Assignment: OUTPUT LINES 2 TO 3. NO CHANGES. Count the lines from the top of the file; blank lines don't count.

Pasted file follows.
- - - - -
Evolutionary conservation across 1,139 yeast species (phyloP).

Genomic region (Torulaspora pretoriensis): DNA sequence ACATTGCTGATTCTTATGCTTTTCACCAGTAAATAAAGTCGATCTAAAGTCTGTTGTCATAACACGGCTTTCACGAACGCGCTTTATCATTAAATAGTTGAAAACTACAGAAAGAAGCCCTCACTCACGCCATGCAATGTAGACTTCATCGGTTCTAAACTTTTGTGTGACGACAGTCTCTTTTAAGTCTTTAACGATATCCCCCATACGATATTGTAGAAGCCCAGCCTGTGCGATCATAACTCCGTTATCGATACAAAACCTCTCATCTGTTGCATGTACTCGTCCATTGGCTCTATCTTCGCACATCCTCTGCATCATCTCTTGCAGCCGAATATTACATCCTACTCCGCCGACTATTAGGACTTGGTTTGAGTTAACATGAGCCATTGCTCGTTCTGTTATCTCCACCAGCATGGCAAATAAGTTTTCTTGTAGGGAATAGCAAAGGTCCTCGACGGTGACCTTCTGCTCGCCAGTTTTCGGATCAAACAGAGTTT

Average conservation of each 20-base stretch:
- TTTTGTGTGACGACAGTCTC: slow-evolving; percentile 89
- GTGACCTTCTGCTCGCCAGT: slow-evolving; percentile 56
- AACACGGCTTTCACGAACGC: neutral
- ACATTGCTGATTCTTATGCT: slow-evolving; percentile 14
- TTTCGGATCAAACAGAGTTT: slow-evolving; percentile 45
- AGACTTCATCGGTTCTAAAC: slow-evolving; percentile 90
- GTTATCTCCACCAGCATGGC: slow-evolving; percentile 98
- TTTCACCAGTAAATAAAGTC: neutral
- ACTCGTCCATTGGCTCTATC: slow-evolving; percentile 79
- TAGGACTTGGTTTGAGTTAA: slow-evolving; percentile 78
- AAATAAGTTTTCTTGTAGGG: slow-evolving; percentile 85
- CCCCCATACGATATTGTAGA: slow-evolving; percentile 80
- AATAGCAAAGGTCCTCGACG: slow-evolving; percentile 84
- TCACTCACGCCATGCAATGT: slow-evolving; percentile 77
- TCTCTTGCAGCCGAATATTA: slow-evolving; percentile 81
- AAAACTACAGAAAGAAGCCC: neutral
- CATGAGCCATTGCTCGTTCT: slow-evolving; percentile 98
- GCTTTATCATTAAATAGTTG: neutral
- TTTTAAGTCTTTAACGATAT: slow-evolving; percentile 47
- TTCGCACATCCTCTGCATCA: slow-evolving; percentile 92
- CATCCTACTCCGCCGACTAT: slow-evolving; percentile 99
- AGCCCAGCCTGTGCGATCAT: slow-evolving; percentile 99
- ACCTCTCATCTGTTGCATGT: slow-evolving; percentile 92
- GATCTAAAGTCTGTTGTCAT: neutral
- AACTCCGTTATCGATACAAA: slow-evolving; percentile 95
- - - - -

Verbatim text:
Genomic region (Torulaspora pretoriensis): DNA sequence ACATTGCTGATTCTTATGCTTTTCACCAGTAAATAAAGTCGATCTAAAGTCTGTTGTCATAACACGGCTTTCACGAACGCGCTTTATCATTAAATAGTTGAAAACTACAGAAAGAAGCCCTCACTCACGCCATGCAATGTAGACTTCATCGGTTCTAAACTTTTGTGTGACGACAGTCTCTTTTAAGTCTTTAACGATATCCCCCATACGATATTGTAGAAGCCCAGCCTGTGCGATCATAACTCCGTTATCGATACAAAACCTCTCATCTGTTGCATGTACTCGTCCATTGGCTCTATCTTCGCACATCCTCTGCATCATCTCTTGCAGCCGAATATTACATCCTACTCCGCCGACTATTAGGACTTGGTTTGAGTTAACATGAGCCATTGCTCGTTCTGTTATCTCCACCAGCATGGCAAATAAGTTTTCTTGTAGGGAATAGCAAAGGTCCTCGACGGTGACCTTCTGCTCGCCAGTTTTCGGATCAAACAGAGTTT

Average conservation of each 20-base stretch: